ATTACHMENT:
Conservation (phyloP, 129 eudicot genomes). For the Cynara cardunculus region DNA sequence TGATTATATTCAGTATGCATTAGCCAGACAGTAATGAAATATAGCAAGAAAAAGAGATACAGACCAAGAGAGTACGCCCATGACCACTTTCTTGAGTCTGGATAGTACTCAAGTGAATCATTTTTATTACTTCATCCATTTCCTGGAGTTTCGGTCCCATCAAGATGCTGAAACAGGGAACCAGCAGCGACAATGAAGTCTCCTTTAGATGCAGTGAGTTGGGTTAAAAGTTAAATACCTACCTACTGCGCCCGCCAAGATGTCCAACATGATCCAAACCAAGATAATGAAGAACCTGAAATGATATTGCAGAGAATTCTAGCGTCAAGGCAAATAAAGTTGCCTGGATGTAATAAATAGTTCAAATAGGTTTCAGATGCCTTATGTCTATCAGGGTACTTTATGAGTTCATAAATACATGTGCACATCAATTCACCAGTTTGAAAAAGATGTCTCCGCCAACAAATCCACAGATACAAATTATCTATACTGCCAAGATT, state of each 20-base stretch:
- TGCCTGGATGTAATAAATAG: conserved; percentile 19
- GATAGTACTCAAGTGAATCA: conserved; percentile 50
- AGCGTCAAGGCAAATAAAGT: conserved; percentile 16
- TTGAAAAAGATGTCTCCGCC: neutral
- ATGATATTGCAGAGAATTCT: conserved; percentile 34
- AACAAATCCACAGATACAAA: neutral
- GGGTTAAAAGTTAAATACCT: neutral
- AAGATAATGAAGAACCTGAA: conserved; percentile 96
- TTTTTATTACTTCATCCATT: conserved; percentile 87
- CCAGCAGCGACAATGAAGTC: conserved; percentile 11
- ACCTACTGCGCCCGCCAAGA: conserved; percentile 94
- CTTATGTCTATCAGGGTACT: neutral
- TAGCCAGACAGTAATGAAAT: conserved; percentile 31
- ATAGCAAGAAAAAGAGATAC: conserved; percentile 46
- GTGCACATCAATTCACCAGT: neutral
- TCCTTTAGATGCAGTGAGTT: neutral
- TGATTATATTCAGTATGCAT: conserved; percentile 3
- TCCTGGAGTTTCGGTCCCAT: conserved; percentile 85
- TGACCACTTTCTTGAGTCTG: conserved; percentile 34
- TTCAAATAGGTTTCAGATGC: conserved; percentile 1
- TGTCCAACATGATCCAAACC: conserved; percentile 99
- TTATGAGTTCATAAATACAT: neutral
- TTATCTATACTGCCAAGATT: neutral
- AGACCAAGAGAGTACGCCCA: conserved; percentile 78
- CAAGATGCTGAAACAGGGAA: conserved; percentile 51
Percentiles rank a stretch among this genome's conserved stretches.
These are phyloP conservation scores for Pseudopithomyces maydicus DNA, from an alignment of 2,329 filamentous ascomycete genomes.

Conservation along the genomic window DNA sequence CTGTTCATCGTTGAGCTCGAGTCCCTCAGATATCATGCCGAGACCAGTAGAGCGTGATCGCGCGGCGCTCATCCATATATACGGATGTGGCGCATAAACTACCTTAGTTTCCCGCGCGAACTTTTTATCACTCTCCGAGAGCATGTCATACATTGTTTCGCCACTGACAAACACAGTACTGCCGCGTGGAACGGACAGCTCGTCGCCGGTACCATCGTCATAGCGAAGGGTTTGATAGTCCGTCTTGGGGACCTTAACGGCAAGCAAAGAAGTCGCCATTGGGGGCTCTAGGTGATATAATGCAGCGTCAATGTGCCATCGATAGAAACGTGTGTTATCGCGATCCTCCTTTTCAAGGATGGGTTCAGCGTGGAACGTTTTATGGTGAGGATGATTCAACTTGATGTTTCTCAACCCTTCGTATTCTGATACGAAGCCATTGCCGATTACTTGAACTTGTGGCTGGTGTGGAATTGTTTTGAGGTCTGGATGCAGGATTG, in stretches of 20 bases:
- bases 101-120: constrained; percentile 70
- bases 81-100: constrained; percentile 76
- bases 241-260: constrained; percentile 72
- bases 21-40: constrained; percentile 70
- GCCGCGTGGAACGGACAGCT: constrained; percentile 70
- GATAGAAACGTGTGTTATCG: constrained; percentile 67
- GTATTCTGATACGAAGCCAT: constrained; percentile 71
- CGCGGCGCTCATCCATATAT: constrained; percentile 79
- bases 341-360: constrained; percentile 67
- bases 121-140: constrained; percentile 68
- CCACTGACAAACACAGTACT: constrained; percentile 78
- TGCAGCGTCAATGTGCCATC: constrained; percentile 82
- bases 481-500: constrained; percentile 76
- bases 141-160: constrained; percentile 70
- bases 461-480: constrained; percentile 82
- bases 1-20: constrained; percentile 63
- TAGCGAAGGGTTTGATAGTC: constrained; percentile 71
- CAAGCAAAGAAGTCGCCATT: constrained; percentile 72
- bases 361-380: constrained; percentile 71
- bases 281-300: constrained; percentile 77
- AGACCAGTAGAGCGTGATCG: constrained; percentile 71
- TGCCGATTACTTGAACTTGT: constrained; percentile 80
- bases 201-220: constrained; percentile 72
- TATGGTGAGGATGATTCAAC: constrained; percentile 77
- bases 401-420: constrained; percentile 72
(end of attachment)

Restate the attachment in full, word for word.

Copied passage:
Conservation (phyloP, 129 eudicot genomes). For the Cynara cardunculus region DNA sequence TGATTATATTCAGTATGCATTAGCCAGACAGTAATGAAATATAGCAAGAAAAAGAGATACAGACCAAGAGAGTACGCCCATGACCACTTTCTTGAGTCTGGATAGTACTCAAGTGAATCATTTTTATTACTTCATCCATTTCCTGGAGTTTCGGTCCCATCAAGATGCTGAAACAGGGAACCAGCAGCGACAATGAAGTCTCCTTTAGATGCAGTGAGTTGGGTTAAAAGTTAAATACCTACCTACTGCGCCCGCCAAGATGTCCAACATGATCCAAACCAAGATAATGAAGAACCTGAAATGATATTGCAGAGAATTCTAGCGTCAAGGCAAATAAAGTTGCCTGGATGTAATAAATAGTTCAAATAGGTTTCAGATGCCTTATGTCTATCAGGGTACTTTATGAGTTCATAAATACATGTGCACATCAATTCACCAGTTTGAAAAAGATGTCTCCGCCAACAAATCCACAGATACAAATTATCTATACTGCCAAGATT, state of each 20-base stretch:
- TGCCTGGATGTAATAAATAG: conserved; percentile 19
- GATAGTACTCAAGTGAATCA: conserved; percentile 50
- AGCGTCAAGGCAAATAAAGT: conserved; percentile 16
- TTGAAAAAGATGTCTCCGCC: neutral
- ATGATATTGCAGAGAATTCT: conserved; percentile 34
- AACAAATCCACAGATACAAA: neutral
- GGGTTAAAAGTTAAATACCT: neutral
- AAGATAATGAAGAACCTGAA: conserved; percentile 96
- TTTTTATTACTTCATCCATT: conserved; percentile 87
- CCAGCAGCGACAATGAAGTC: conserved; percentile 11
- ACCTACTGCGCCCGCCAAGA: conserved; percentile 94
- CTTATGTCTATCAGGGTACT: neutral
- TAGCCAGACAGTAATGAAAT: conserved; percentile 31
- ATAGCAAGAAAAAGAGATAC: conserved; percentile 46
- GTGCACATCAATTCACCAGT: neutral
- TCCTTTAGATGCAGTGAGTT: neutral
- TGATTATATTCAGTATGCAT: conserved; percentile 3
- TCCTGGAGTTTCGGTCCCAT: conserved; percentile 85
- TGACCACTTTCTTGAGTCTG: conserved; percentile 34
- TTCAAATAGGTTTCAGATGC: conserved; percentile 1
- TGTCCAACATGATCCAAACC: conserved; percentile 99
- TTATGAGTTCATAAATACAT: neutral
- TTATCTATACTGCCAAGATT: neutral
- AGACCAAGAGAGTACGCCCA: conserved; percentile 78
- CAAGATGCTGAAACAGGGAA: conserved; percentile 51
Percentiles rank a stretch among this genome's conserved stretches.
These are phyloP conservation scores for Pseudopithomyces maydicus DNA, from an alignment of 2,329 filamentous ascomycete genomes.

Conservation along the genomic window DNA sequence CTGTTCATCGTTGAGCTCGAGTCCCTCAGATATCATGCCGAGACCAGTAGAGCGTGATCGCGCGGCGCTCATCCATATATACGGATGTGGCGCATAAACTACCTTAGTTTCCCGCGCGAACTTTTTATCACTCTCCGAGAGCATGTCATACATTGTTTCGCCACTGACAAACACAGTACTGCCGCGTGGAACGGACAGCTCGTCGCCGGTACCATCGTCATAGCGAAGGGTTTGATAGTCCGTCTTGGGGACCTTAACGGCAAGCAAAGAAGTCGCCATTGGGGGCTCTAGGTGATATAATGCAGCGTCAATGTGCCATCGATAGAAACGTGTGTTATCGCGATCCTCCTTTTCAAGGATGGGTTCAGCGTGGAACGTTTTATGGTGAGGATGATTCAACTTGATGTTTCTCAACCCTTCGTATTCTGATACGAAGCCATTGCCGATTACTTGAACTTGTGGCTGGTGTGGAATTGTTTTGAGGTCTGGATGCAGGATTG, in stretches of 20 bases:
- bases 101-120: constrained; percentile 70
- bases 81-100: constrained; percentile 76
- bases 241-260: constrained; percentile 72
- bases 21-40: constrained; percentile 70
- GCCGCGTGGAACGGACAGCT: constrained; percentile 70
- GATAGAAACGTGTGTTATCG: constrained; percentile 67
- GTATTCTGATACGAAGCCAT: constrained; percentile 71
- CGCGGCGCTCATCCATATAT: constrained; percentile 79
- bases 341-360: constrained; percentile 67
- bases 121-140: constrained; percentile 68
- CCACTGACAAACACAGTACT: constrained; percentile 78
- TGCAGCGTCAATGTGCCATC: constrained; percentile 82
- bases 481-500: constrained; percentile 76
- bases 141-160: constrained; percentile 70
- bases 461-480: constrained; percentile 82
- bases 1-20: constrained; percentile 63
- TAGCGAAGGGTTTGATAGTC: constrained; percentile 71
- CAAGCAAAGAAGTCGCCATT: constrained; percentile 72
- bases 361-380: constrained; percentile 71
- bases 281-300: constrained; percentile 77
- AGACCAGTAGAGCGTGATCG: constrained; percentile 71
- TGCCGATTACTTGAACTTGT: constrained; percentile 80
- bases 201-220: constrained; percentile 72
- TATGGTGAGGATGATTCAAC: constrained; percentile 77
- bases 401-420: constrained; percentile 72